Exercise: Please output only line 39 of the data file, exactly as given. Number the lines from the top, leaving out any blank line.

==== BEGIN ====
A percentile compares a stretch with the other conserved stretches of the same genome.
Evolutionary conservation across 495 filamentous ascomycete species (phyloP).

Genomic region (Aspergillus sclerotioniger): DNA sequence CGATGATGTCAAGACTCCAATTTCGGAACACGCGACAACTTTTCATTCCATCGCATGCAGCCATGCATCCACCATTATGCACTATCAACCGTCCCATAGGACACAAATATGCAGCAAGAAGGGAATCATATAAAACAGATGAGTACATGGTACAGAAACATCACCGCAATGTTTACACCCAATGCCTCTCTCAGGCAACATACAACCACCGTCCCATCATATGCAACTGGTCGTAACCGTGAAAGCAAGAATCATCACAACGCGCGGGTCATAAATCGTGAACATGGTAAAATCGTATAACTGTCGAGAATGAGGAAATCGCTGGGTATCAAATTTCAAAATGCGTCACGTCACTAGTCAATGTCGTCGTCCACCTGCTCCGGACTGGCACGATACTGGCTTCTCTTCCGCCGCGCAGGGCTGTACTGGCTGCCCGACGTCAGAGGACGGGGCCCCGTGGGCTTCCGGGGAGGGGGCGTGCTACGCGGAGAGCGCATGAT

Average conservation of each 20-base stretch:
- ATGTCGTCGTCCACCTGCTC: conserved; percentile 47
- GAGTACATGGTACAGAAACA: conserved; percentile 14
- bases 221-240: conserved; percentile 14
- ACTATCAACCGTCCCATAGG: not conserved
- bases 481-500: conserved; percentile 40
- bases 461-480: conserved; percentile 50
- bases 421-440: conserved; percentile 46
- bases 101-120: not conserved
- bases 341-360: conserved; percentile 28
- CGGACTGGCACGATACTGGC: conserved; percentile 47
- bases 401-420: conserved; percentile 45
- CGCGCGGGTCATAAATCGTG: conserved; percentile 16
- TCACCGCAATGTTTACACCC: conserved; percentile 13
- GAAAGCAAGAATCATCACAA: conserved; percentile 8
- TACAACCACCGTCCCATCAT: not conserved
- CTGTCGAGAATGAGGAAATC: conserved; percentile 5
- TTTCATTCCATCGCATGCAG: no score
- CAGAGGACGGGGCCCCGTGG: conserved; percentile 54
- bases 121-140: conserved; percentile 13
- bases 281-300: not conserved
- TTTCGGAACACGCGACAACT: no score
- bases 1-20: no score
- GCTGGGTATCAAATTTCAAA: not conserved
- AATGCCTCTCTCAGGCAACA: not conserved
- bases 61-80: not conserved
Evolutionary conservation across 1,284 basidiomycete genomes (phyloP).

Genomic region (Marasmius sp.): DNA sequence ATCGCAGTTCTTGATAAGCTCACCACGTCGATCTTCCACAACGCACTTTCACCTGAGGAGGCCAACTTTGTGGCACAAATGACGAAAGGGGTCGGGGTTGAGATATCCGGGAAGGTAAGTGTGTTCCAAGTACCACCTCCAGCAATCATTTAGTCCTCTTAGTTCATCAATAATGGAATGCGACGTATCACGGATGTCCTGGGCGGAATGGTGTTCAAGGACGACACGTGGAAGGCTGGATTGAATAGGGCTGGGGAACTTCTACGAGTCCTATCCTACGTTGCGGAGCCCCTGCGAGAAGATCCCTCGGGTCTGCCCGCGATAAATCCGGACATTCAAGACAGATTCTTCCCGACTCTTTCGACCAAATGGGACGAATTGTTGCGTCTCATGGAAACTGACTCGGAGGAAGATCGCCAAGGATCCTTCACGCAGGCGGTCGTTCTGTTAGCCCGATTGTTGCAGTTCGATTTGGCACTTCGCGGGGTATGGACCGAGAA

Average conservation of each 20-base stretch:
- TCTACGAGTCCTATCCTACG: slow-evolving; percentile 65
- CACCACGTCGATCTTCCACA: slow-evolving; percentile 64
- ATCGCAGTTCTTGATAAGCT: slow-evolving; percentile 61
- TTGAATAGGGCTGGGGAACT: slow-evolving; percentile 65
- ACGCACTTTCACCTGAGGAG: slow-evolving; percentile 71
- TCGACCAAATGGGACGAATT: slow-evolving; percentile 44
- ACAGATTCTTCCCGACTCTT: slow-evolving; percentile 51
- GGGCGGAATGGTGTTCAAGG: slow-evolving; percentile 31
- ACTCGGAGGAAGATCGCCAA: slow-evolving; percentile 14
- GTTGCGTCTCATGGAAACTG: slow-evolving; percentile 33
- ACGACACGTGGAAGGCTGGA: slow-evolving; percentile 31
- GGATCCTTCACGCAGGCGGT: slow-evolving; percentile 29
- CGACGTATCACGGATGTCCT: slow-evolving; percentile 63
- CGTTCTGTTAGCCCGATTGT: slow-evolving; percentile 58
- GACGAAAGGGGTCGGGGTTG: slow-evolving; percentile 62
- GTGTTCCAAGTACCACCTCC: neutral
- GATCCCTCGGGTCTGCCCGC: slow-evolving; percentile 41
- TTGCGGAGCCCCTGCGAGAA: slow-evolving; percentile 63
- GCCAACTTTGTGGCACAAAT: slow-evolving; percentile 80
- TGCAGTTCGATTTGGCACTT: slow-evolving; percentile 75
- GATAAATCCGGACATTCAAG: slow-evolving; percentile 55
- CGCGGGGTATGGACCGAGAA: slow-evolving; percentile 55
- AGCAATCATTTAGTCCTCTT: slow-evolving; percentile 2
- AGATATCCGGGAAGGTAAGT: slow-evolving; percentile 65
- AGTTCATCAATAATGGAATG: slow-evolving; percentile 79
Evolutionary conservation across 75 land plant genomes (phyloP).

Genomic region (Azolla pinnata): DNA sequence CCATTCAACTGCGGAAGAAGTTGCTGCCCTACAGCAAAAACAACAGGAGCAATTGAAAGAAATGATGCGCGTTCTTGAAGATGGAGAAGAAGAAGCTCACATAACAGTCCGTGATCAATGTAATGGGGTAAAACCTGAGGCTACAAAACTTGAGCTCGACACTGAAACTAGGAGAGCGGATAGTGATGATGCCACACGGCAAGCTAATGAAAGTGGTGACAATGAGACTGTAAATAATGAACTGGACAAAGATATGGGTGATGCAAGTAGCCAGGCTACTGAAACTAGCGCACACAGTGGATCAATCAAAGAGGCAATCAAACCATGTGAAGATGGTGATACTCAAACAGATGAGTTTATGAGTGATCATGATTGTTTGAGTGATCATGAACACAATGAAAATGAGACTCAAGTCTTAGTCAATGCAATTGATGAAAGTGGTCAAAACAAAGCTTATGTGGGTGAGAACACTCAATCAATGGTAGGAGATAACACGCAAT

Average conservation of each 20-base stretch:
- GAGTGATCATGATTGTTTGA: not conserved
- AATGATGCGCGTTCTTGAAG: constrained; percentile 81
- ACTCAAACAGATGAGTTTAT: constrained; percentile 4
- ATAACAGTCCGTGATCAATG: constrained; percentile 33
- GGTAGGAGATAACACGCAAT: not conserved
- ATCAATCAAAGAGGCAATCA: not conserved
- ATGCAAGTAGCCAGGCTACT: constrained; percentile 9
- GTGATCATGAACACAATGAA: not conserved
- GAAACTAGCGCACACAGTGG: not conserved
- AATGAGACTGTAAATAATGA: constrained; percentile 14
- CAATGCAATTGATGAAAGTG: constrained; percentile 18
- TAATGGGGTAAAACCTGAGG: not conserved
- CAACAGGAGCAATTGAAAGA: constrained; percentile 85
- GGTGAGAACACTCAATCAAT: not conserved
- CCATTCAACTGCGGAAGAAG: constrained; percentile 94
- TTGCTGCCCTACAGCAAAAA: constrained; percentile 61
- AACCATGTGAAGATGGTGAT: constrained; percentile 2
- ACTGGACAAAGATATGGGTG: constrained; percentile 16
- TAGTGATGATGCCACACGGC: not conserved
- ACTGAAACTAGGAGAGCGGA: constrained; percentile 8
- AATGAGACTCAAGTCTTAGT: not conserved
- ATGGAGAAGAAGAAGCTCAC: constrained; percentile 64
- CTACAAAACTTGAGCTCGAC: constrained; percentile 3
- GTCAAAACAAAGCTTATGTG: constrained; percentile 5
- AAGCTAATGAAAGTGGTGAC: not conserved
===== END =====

- ACAGATTCTTCCCGACTCTT: slow-evolving; percentile 51